THE SUM OF ALL FEARS

Directed by Phil Alden Robinson. USA. 2002.


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“I am a bomb technician. If you see me running, try to catch up.”
- on Russian engineer’s T shirt.


We, the movie going public in the land of big snow have come to expect certain things from our summer movie blockbusters. We want big names. We demand our big explosions. Most of all, we want our senseless story lines. We will become very upset if the hero doesn’t save the day or fails to get the girl. We become increasingly incensed if the hero manages to get away. Thinking that with the release of Spider-man and Star Wars Episode II the time of summer movies had been ushered in my expectations for The Sum of All Fears were fairly low. After all, a political thriller sent out to the public in the typical time for fluffy popcorn material didn’t seem like a sure bet. After two hours flew by like ten minutes, I found that I was incredibly impressed by the calibre of the latest Tom Clancy big screen adaptation.

The Sum of All Fears is a story of escalated paranoia, and the importance of communication. (NOTE: I included that bit about communication for any gentleman out there attempting to convince their respective others that they would enjoy this film. You may want to try a comment like “Look Honey! It’s about the importance of communication. We should go immediately!” Don’t thank me, that’s my job.) Jack Ryan is elevated to a level never before experienced in his career, that of advisor to Bill Cabot (a higher up in the US national security community). A new Russian leader has just come into power and as Ryan is the most knowledgeable on the man’s career and profile, he comes to Russia for America’s first official visit, that of a nuclear arms inspection. While taking a tour of a bomb factory Ryan makes a critical discovery; three Russian scientists are missing. The exact three experts you would need if you were to build a nuclear bomb.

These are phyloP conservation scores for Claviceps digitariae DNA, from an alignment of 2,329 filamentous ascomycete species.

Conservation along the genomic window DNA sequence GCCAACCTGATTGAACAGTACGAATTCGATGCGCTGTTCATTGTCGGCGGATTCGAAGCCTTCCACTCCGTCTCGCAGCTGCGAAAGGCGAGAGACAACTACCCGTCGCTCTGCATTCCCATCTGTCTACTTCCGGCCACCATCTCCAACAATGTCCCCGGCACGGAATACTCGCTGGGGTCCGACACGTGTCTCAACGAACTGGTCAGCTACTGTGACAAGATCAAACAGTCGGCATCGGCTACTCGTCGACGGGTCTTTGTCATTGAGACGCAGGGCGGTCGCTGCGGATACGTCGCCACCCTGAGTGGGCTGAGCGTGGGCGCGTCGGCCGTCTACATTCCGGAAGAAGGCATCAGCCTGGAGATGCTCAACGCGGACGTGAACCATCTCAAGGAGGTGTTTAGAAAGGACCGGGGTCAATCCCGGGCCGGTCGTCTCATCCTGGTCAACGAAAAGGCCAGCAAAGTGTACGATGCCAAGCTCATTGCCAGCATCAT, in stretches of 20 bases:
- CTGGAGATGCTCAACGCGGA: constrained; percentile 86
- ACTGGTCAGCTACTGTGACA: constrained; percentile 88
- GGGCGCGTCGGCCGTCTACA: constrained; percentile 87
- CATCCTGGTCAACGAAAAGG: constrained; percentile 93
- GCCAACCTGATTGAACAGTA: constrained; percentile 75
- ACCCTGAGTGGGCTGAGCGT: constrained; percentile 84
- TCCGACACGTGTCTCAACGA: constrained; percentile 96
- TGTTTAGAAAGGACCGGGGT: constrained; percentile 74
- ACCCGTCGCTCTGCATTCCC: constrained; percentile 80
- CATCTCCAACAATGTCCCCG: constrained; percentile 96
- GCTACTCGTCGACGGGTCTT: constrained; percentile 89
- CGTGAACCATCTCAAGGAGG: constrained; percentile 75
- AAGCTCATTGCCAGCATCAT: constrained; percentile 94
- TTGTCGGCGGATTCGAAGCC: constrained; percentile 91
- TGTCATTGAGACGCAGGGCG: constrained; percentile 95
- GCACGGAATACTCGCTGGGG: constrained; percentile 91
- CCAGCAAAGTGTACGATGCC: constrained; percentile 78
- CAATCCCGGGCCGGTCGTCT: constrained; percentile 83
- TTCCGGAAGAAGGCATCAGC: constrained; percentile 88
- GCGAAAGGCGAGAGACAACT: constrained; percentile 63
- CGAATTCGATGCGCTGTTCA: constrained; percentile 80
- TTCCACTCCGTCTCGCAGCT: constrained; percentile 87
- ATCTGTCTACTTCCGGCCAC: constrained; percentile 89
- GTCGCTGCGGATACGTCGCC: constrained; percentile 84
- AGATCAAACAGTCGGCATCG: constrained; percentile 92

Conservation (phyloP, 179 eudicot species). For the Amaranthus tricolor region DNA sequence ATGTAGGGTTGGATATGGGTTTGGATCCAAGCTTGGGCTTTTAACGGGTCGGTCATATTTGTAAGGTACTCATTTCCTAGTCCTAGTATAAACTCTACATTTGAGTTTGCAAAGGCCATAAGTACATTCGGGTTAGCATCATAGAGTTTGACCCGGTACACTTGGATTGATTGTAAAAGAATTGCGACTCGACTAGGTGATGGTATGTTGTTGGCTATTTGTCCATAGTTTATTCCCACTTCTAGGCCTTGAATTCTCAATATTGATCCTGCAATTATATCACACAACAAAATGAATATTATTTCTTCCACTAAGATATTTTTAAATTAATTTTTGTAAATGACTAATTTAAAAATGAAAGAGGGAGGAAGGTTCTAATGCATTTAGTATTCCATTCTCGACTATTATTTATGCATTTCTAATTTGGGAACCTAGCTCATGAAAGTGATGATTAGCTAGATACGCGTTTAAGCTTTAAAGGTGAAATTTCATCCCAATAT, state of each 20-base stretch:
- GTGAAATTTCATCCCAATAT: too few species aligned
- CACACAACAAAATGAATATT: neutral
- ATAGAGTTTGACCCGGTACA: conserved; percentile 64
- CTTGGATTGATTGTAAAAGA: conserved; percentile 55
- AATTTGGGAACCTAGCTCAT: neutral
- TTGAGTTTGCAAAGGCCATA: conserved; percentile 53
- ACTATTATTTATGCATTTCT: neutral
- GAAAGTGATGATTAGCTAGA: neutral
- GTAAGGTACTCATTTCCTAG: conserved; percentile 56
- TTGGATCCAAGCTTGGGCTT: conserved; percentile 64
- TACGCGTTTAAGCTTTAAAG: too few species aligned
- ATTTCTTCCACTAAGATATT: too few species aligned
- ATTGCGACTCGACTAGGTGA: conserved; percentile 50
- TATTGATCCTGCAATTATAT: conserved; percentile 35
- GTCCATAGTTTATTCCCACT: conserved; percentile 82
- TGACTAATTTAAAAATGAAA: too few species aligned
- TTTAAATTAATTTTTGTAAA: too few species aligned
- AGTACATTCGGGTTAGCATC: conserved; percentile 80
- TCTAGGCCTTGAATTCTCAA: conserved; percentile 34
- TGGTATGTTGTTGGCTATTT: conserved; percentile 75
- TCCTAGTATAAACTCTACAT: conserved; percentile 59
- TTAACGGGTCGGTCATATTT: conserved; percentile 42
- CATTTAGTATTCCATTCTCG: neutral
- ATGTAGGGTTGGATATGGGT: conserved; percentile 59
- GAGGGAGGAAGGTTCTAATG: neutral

Morgan Freeman (High Crimes, Robin Hood: Prince of Thieves) plays Bill Cabot. Clancy’s novel makes the character abrupt and distant, but Freeman gives him an incredible sense of humour. (There’s a scene where he advises Jack on how to break off a date that is absolutely priceless.) Freeman plays Cabot as insightful, highly analytical, and incredibly intelligent while managing to incorporate Clancy’s touch of being quite charming when it suits his purpose. An incredible actor like Freeman can be put in any role, and he’ll make it come to life. Casting him in such a perfect part only gives this story more force.

I have been saying for quite some time that all Liev Schreiber (Kate and Leopold, Sphere) needs is the right role to make him a household name and I think he’s found it in CIA operative John Clark. Liev plays him as an attractive and daring man with a biting wit. Schreiber’s eyes are his biggest asset, innocent when he wants them to be, smart and calculating when facing an enemy. (To say nothing of the fact that I admire his acting skills greatly. The fact that he appeared to keep calm armed with nothing more than a puny flashlight while staring down snarling hungry dogs makes him braver than I am. You would have seen me careening off set screeching at the top of my lungs.)